When you think about getting to enjoy fresh fruits and vegetables you probably picture some of the more popular options, like tomatoes, apples, carrots, and cucumbers. If you’re looking for freshness and flavor you’ll probably want to go with garden options over the supermarket. But, have you ever wondered why garden vegetables like tomatoes taste better than store bought?
Many people, myself included, enjoy the taste of garden-fresh tomatoes over the ones they buy at the store. They are considered the better choice in terms of both flavor and freshness. However, many people wonder why it is that garden tomatoes are better, and supermarket ones can be so bland. Store bought tomatoes may be ok for sandwiches and burgers, but forget about slicing them up and eating them with a bit of salt. It’s just not the same…
Let’s discuss this topic in a bit more detail.
Why do garden tomatoes taste better?
Garden tomatoes taste better than store-bought tomatoes for a few reasons. The enhanced taste and flavor of garden options have to be with watering, soil and nutrients, and harvest times.
Unlike supermarket tomatoes, garden tomatoes aren’t mass-produced and have the benefit of better harvesting schedules and shorter shelf-life expectations. Store-bought fruits and vegetables will certainly suffice, but homegrown garden options are known to taste better.
When you have garden tomatoes, they get to experience their life cycle at a natural pace. Unlike store-bought options, they don’t have to be rushed in order to get in front of customers.
The tomatoes you find in supermarkets were kickstarted into ripening through chemical sprays. This leaves them less time to build up tasty flavors before ripening and can cause them to taste pretty dull.
Tomatoes in gardens will ripen naturally on their vines and don’t have to be picked until they are ready. This longer process of growing definitely has an impact on the final product.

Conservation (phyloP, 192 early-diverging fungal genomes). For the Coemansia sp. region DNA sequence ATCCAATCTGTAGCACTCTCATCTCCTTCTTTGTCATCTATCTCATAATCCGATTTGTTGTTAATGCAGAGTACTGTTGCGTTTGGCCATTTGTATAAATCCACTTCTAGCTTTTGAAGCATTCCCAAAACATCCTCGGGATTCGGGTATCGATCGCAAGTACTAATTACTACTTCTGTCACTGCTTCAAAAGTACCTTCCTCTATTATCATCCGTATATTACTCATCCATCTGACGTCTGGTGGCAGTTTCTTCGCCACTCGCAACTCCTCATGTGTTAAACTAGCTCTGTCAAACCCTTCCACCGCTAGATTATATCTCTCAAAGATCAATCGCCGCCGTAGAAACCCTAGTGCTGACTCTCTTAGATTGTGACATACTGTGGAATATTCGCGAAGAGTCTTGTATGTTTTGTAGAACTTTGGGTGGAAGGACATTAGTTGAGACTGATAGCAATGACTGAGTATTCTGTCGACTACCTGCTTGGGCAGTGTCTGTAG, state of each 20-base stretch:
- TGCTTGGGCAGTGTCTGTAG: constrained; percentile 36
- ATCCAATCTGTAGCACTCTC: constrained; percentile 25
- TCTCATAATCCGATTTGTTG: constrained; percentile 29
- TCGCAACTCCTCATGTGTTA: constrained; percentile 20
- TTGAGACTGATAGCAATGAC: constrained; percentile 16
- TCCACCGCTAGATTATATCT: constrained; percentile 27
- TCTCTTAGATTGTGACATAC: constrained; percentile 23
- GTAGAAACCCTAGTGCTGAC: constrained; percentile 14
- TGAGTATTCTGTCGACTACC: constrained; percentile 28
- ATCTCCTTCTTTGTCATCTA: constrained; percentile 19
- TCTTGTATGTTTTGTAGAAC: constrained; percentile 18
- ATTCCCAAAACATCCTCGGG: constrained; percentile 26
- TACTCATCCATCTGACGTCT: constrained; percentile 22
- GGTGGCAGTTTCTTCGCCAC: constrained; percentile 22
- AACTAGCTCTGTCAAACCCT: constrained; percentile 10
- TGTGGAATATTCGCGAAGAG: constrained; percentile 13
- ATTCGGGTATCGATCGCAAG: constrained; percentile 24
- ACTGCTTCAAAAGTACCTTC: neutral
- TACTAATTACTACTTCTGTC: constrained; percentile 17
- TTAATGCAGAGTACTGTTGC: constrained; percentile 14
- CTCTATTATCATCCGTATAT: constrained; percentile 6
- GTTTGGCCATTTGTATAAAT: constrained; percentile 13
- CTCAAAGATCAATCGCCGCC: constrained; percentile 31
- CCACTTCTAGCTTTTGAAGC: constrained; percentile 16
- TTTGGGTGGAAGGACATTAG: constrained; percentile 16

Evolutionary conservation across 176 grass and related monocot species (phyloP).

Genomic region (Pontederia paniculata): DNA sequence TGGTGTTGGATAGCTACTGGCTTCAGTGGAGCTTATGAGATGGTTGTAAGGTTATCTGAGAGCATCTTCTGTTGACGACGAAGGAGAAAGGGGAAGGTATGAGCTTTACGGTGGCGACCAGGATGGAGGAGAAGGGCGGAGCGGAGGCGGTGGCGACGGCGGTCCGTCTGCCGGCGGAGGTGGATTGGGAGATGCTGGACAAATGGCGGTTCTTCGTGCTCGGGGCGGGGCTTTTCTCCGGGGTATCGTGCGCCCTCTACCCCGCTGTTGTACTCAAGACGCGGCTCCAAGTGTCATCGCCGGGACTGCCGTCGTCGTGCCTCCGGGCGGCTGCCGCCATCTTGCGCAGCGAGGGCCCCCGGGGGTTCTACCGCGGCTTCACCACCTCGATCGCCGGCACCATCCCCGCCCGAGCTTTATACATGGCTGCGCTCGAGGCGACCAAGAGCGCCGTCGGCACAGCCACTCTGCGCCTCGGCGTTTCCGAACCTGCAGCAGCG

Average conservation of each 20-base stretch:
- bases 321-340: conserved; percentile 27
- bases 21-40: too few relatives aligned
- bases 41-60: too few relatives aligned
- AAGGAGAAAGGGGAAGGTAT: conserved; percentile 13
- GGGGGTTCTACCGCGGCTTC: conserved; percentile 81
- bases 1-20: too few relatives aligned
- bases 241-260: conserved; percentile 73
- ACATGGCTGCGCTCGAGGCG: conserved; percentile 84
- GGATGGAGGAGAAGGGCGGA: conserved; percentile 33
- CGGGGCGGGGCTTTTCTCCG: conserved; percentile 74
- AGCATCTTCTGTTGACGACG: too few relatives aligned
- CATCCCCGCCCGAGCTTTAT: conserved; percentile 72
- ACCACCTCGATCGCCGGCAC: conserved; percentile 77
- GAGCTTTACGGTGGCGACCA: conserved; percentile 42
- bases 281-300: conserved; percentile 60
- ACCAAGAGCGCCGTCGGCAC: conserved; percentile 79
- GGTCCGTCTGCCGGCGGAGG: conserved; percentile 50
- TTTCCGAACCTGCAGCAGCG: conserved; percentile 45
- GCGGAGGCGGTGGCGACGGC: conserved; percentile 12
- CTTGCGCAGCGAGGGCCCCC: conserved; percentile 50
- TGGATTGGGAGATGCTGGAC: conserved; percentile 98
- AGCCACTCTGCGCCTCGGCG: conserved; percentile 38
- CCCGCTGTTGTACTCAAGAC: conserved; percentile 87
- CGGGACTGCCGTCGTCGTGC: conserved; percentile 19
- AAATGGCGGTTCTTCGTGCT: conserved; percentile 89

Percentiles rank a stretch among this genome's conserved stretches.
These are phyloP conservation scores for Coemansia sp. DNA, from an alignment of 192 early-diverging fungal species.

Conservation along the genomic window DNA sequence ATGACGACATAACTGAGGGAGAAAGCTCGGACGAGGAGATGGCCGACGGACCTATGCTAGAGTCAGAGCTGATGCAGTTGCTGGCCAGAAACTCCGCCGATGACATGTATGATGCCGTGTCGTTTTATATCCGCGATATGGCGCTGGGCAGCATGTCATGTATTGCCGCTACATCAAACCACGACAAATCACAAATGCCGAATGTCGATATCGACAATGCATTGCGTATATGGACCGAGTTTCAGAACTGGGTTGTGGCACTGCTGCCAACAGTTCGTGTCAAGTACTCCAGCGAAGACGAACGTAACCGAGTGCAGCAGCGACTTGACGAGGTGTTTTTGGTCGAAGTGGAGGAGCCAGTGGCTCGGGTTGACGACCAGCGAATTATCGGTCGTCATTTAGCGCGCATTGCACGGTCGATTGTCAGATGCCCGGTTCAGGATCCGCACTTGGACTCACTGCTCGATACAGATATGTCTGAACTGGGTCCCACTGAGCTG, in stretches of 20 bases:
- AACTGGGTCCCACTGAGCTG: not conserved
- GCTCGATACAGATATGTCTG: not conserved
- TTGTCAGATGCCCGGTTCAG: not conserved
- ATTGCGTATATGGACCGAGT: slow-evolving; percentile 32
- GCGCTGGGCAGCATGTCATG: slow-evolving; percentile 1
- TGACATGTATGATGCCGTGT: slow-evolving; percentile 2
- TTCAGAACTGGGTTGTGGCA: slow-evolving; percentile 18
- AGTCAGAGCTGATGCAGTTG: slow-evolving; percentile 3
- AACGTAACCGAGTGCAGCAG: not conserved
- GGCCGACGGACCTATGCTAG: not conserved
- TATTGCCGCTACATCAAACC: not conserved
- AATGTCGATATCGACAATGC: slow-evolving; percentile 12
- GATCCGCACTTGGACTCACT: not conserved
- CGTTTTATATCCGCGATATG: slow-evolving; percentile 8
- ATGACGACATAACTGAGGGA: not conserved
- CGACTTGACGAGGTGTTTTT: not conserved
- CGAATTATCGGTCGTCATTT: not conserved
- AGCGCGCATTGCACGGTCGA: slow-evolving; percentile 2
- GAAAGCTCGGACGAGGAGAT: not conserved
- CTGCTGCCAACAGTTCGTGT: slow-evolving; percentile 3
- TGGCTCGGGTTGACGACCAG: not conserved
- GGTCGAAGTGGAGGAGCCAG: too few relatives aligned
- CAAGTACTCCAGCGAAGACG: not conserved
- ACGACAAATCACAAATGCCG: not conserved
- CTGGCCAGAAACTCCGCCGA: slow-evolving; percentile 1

However, it is possible for something to grow wrong in the garden and cause homegrown tomatoes to have no taste or flavor. This happens when they receive too much water.
It causes them to ripen too early, and they end up being tasteless. Typically, growing flavorful homegrown tomatoes comes down to watering and harvest times. Specifically, the length of time between the last water and harvesting.
The difference between a garden tomato and one that you buy from a supermarket can be compared to the difference between using cake mix or baking a cake from scratch.
One is definitely seen as better. If you don’t have your own garden then you can try to find local farmers markets in order to get homegrown tomatoes.
Store-bought tomatoes are made with mass production in mind, which is the reason they are so different from homegrown options. It’s common for supermarket tomatoes to be picked off the vine before they are fully ripe, so they never develop any of the flavorful qualities. If they are able to ripen, they don’t stay on the vine long enough to develop much taste at all.
It’s also common practice to speed up the ripening process with chemical sprays so that store tomatoes can be picked sooner. This is because of high demands in supermarkets and the need to be profitable.
Store-bought tomatoes also need preservatives so they last long enough to make it onto the shelves. These preservatives often come at the cost of taking away most of the tasteful qualities.
Store-ready tomatoes are also bred to be hardy and resistant to pests and diseases. This makes it easier for them to be transported into supermarkets, but it also gives them a bland taste. Tomatoes grown for stores are often picked unripe because it means they will last for a longer time on the shelf.
This practice applies to most fruits and vegetables that you find in supermarkets. That’s why so many people are turning to local and homegrown options, so they can have fresher and tastier food.
Ripe Time and Harvesting
Getting tasty garden tomatoes has a lot to do with how long they are harvested after ripping, and how long has passed since the last watering. Ideally, you want to harvest tomatoes a few days after they have been watered. This allows them to be picked during peak ripeness. Keep in mind, the riper a tomato is when you pick it the shorter its shelf life will be.
Even if you don’t have your own garden, it’s never too late to buy a tomato plant from the store. You can grow one just as easily on a porch or balcony as you could in a yard, providing you with plenty of fresh tomatoes to enjoy.
Soil and Nutrients Mean A Lot
Water and sunlight are vital for homegrown tomatoes, but having proper soil and nutrients is just as important. It’s recommended to use compost and organic materials for the most success with your tomatoes.
These products don’t use any chemicals and will provide the best results for your plant. Garden tomatoes will take everything you give them, sunlight, water, nutrients, and create tasty flavors you can enjoy from your own yard.